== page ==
Tag Archives: Peter Bogdanovich

Lick the Star (1998, Sofia Coppola)

The opening narration of Lick the Star, which isn’t from the same character as the end narration, explains the ground situation. Ostensible protagonist Christina Turley has just returned to school after her father accidentally ran over her foot. So she’s on crutches. She worries her group of friends has ostracized her for her absence. Good news, they haven’t. Bad news, Turley and her friends are the seventh grade bad girl bully clique.

Audrey Kelly plays the leader, who loves V.C. Andrews books (which almost feels like writers Stephanie Hayman and director Coppola are stereotyping), wears make-up, smokes, gets objectified most by the little boys. And, the age thing is one of the short’s biggest visual problems. Kelly and her crew look older than the middle schoolers they’re bullying. It filmed on location at a middle school, which probably no doubt accounts for some of the awful acting–though given Peter Bogdanovich is terrible in his cameo, amateur actors don’t account for all the acting problems–and the girls are bullying little kids.

Coppola and Hayman move away from Turley as protagonist and de facto give it to Kelly. The short becomes fixated on her glamour, then her cruelty, then her abuse (from the male classmates). She’s got a plan though (straight from V.C. Andrews). Poison the boys with arsenic.

The short only runs thirteen minutes and Coppola is more concerned with montage sequences set to (some good, some bad) indie rock. It’s not diegetic and doesn’t seem like anything the characters would like, so it causes a disconnect. The cast’s painful delivery of the expository dialogue or the mood-breaking montages. Pretty soon, the short becomes a toss-up of what you don’t want to sit through more.

Coppola’s composition is good. Her direction of the cast is awful. The short initially promises some kind of insight into the tween angst, then gets distracted from it (losing protagonist Turley almost entirely by the three-quarter mark), then brings her back to passively witness the finale. Coppola doesn’t even bother trying to straight-face that finish, cutting away from Turley as soon as she can.

Decent black and white photography from Lance Acord.

Lick the Star is thirteen minutes of mediocre disappointments.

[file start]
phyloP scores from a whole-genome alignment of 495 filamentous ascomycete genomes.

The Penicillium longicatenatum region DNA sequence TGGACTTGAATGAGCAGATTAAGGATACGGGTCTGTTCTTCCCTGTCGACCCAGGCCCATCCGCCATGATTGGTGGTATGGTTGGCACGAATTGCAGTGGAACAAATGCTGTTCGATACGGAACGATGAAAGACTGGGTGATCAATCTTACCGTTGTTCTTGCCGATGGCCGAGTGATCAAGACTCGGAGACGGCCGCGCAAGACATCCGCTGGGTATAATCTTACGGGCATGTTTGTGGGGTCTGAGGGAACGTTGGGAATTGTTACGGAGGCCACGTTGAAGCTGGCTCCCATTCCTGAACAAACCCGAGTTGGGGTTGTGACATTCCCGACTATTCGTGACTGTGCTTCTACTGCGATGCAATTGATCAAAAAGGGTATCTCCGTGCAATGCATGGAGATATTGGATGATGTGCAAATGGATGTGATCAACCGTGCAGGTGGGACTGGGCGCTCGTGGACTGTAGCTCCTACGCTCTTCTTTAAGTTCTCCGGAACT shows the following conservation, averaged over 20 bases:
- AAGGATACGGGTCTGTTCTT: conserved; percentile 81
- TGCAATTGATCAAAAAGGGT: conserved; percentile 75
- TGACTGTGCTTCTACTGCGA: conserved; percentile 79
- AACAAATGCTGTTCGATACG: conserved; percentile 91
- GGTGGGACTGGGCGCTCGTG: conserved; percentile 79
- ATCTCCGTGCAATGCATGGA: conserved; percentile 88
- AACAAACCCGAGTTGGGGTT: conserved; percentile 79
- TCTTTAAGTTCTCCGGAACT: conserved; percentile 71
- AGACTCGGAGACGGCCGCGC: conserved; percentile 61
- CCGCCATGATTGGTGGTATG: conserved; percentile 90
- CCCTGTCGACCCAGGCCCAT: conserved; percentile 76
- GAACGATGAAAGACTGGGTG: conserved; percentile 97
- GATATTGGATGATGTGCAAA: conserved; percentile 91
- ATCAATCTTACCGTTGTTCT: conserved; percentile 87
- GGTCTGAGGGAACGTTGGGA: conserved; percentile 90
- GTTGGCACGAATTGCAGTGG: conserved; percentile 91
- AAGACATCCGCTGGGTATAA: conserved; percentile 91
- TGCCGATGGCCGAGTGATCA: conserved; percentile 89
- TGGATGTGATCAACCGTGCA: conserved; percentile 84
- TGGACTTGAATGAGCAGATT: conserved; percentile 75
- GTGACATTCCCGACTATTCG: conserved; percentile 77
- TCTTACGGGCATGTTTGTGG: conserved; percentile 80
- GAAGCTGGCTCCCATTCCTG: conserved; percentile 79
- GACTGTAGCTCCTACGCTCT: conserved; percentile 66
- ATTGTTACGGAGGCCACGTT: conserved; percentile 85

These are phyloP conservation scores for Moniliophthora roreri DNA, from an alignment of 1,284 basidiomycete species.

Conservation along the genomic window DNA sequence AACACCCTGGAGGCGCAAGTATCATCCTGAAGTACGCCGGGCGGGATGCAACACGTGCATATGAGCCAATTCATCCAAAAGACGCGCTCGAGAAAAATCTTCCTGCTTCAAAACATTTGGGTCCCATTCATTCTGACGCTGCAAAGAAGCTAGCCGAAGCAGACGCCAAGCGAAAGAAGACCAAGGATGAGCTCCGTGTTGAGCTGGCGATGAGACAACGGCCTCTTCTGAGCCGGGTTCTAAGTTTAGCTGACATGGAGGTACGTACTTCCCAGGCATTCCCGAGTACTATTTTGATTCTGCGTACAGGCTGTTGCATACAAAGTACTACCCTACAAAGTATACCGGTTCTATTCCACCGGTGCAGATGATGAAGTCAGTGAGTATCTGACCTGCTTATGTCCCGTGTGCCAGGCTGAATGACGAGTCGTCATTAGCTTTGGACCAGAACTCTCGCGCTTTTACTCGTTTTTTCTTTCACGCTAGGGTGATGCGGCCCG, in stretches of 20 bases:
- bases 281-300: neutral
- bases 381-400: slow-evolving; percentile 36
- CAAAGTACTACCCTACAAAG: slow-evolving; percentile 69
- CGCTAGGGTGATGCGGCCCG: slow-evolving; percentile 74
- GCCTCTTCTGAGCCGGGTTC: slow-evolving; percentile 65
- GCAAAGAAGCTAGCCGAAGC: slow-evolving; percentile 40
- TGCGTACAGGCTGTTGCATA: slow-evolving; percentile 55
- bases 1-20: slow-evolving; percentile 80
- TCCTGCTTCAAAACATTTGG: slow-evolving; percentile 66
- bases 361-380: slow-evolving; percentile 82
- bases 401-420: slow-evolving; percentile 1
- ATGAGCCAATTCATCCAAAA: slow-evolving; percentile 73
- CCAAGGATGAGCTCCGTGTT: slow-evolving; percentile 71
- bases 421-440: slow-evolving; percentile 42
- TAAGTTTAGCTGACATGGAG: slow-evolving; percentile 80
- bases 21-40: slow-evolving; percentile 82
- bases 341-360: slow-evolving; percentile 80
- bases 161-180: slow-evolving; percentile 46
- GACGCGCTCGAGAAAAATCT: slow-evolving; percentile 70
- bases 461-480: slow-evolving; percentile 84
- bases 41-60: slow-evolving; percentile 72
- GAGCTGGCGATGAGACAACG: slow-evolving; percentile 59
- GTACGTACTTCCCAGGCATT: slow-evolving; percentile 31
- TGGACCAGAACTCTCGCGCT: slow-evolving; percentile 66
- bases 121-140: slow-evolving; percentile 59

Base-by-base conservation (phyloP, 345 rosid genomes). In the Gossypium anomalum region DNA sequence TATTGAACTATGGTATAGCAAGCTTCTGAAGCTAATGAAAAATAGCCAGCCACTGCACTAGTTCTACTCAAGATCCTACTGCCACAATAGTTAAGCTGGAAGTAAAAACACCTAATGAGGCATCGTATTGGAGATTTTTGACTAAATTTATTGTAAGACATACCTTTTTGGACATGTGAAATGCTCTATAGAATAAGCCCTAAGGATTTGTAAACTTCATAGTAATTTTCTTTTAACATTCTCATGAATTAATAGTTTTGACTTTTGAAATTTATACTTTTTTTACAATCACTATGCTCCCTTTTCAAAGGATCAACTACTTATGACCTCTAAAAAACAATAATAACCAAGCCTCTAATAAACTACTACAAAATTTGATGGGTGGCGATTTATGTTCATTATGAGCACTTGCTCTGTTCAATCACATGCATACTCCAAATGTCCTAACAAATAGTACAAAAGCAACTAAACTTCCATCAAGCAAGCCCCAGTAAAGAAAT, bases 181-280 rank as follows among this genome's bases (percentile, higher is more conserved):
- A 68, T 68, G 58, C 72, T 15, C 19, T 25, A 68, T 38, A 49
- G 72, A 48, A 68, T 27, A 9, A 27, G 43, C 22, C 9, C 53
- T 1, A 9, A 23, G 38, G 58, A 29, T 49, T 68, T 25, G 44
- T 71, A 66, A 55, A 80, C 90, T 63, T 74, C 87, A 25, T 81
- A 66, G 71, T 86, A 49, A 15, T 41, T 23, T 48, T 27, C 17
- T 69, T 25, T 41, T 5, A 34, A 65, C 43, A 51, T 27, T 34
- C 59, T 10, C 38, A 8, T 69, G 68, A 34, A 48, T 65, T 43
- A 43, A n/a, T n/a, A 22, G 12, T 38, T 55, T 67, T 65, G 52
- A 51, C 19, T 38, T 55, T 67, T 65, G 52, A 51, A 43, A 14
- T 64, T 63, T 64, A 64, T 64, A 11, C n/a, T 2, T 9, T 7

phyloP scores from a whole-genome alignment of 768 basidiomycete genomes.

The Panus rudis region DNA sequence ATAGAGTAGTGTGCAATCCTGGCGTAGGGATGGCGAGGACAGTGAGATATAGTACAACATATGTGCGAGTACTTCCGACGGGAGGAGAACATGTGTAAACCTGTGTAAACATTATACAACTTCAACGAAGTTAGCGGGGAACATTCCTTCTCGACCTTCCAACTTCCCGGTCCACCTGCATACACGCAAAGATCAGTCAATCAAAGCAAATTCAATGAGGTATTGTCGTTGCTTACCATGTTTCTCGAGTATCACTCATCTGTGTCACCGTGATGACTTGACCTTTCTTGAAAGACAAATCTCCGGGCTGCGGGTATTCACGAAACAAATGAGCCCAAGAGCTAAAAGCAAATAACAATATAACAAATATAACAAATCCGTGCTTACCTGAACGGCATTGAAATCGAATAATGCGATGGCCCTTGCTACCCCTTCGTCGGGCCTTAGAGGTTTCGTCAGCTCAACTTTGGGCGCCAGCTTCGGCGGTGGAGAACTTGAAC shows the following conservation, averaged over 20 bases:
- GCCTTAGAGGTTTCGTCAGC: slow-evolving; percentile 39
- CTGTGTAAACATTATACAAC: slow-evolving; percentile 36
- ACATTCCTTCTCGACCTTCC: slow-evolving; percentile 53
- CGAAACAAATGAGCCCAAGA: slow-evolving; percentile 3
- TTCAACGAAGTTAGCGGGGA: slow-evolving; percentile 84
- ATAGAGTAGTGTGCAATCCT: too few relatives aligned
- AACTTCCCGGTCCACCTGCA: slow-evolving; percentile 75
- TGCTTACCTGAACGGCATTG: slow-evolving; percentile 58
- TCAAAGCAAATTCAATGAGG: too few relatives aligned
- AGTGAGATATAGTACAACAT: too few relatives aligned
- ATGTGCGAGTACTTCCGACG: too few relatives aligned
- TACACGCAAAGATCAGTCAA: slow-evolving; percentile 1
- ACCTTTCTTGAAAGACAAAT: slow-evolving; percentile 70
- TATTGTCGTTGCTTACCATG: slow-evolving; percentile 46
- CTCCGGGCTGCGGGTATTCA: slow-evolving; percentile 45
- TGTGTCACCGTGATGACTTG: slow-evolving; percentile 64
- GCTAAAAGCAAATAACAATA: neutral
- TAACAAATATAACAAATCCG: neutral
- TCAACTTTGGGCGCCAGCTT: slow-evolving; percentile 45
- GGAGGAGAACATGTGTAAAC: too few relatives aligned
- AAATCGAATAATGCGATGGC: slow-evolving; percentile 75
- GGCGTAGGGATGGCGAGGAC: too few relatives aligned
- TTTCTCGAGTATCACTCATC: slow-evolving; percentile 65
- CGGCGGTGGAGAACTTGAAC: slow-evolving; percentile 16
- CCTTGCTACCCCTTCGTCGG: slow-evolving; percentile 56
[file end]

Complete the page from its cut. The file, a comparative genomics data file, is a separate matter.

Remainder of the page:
1/3Not Recommended

CREDITS

Directed by Sofia Coppola; written by Stephanie Hayman and Coppola; director of photography, Lance Acord; edited by Eric Zumbrunnen; produced by Coppola, Andrew Durham, and Christopher Neil.

Starring Christina Turley (Kate), Audrey Kelly (Chloe), Julia Vanderham (Rebecca), Lindsy Drummer (Sara), Rachael Vanni (Wendy), and Peter Bogdanovich (Principal).


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The Definition of Insanity (2004, Robert Margolis and Frank Matter)

I’m not sure when everyone in New York being an actor became general knowledge, but The Definition of Insanity might be the first film I’ve seen to explore it… or pretend to explore it.

But why I say pretend to explore it is because the film’s got some major problems. It’s really amusing for a while, as Robert Margolis’s insanely optimistic non-working working actor goes through his days, but once the viewer has to question the content, it all falls apart. It’s never clear why someone would make a documentary (the film’s framed as a documentary team following Margolis around) about him, it’s never clear how he and his wife afford an apartment in Manhattan. But it really falls apart when it’s clear Margolis’s protagonist isn’t an inventive liar. He’s just full of it, constantly lying to his wife, family, friends… the lying could be funny, but it’s not written funny. Instead, he’s a jerk.

Worst is the conclusion. Kelli Barnett, as his wife, betrays him and ruins his life and chance at a career. She’s reduced to a villain–though the film does try some rehabilitation to her image at the end–just as Margolis’s protagonist starts exploitatively romancing a recovering mental patient.

The film really overstays its welcome–it runs a watching-checking eighty minutes–but it’s very well-acted overall. Frank Krias, Derek Johnson, pretty much everyone in it but Amanda Kay make it work.

It’s shocking it hasn’t gotten Margolis (and Barnett) more mainstream attention.

1.5/4★½

CREDITS

Written, produced, directed and edited by Robert Margolis and Frank Matter; director of photography, Matter; music by Paula Atherton and Amy Fairchild; released by Dirt Road Films.

Starring Robert Margolis (Robert), Kelli Barnett (Sally), Frank Krias (Frank), Derek Johnson (Derek), Amanda Kay (Kate), Peter Bogdanovich (Peter Bogdanovich), Dylan Margolis (Dylan), David Maquiling (Anthology Manager), Jonas Mekas (Dr. Mekas), John Greiner (The Playwright) and Dawn Marie Anderson (Dawn).


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